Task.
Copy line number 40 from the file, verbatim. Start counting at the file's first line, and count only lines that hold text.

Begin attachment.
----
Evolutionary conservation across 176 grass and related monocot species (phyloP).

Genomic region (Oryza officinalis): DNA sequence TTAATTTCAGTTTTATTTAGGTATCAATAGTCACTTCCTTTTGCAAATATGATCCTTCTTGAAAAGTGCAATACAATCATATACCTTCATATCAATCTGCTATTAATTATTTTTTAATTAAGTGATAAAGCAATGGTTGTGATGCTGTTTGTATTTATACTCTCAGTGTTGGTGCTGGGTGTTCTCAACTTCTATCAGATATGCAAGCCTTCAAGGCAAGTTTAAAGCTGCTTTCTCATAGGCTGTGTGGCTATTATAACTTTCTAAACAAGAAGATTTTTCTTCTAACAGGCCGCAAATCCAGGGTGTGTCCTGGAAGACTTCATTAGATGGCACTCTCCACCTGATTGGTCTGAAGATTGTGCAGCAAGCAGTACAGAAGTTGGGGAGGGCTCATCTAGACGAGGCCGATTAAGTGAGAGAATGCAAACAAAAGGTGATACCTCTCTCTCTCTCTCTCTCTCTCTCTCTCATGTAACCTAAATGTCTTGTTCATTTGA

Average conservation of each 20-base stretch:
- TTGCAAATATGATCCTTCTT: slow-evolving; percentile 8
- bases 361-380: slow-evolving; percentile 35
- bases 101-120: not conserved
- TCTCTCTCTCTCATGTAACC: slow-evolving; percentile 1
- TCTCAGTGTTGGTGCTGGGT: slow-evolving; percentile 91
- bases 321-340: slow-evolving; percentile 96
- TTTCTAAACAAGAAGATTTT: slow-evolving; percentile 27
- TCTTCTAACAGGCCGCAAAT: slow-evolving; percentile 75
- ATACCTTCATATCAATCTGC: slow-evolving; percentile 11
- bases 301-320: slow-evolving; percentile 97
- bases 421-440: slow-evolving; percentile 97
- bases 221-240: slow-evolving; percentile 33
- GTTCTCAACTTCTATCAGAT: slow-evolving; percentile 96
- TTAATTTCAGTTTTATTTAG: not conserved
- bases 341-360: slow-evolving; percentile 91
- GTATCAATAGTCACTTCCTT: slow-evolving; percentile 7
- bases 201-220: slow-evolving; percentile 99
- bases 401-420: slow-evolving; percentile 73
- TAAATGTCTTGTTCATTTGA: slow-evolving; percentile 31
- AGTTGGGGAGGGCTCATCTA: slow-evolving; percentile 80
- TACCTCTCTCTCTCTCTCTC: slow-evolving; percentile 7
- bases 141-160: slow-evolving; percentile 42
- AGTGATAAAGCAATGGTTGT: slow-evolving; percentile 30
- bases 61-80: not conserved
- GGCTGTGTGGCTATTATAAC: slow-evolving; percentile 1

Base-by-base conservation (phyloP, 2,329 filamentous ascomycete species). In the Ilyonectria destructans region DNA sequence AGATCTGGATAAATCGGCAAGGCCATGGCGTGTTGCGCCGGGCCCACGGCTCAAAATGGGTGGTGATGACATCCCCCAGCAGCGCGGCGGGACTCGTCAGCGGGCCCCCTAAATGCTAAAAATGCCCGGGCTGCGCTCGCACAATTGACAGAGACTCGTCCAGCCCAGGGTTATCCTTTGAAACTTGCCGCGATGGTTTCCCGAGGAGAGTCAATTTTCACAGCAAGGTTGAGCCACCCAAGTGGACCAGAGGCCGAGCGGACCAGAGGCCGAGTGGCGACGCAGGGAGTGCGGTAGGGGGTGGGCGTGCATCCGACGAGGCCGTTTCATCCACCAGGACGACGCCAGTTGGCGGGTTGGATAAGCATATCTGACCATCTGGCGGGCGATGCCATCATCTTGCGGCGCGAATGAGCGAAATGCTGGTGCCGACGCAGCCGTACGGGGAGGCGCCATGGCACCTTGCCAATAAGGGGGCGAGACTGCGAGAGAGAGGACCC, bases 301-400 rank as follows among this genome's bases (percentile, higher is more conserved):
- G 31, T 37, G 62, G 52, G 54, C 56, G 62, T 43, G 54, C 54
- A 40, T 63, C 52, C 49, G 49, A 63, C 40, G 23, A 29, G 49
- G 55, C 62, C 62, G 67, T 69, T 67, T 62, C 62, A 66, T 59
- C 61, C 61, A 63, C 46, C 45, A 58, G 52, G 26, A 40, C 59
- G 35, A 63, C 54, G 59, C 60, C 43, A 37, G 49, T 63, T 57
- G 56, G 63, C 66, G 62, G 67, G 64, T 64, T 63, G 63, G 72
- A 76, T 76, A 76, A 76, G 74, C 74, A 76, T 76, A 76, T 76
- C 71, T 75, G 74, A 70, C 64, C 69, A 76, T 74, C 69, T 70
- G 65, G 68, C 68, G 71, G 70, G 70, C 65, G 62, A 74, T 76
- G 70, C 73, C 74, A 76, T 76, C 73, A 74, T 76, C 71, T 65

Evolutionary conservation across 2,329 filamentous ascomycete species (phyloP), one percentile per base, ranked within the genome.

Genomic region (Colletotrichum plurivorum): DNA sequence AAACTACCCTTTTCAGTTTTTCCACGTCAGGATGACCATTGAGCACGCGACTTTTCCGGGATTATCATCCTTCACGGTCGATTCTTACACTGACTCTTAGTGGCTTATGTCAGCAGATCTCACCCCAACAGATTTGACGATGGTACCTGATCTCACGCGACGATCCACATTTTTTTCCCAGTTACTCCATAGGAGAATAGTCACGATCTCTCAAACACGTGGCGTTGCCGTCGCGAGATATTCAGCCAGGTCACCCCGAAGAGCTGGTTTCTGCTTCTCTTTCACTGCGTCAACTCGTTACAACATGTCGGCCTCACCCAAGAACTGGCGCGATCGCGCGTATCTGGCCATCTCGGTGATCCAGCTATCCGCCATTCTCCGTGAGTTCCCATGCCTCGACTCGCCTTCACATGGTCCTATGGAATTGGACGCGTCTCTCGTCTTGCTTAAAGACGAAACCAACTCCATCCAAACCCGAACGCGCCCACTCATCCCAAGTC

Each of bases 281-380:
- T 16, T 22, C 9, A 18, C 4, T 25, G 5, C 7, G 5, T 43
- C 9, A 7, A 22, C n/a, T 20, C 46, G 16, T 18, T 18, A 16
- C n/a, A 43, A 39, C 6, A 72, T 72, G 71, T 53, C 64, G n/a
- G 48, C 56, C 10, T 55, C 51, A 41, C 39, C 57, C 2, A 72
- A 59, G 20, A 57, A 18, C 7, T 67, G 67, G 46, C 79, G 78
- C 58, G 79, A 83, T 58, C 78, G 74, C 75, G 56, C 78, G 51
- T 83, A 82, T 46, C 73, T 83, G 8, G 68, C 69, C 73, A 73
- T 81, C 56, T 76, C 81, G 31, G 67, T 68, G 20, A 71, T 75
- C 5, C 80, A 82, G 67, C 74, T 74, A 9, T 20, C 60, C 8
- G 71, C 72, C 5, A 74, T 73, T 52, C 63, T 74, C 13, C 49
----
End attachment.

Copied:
Evolutionary conservation across 2,329 filamentous ascomycete species (phyloP), one percentile per base, ranked within the genome.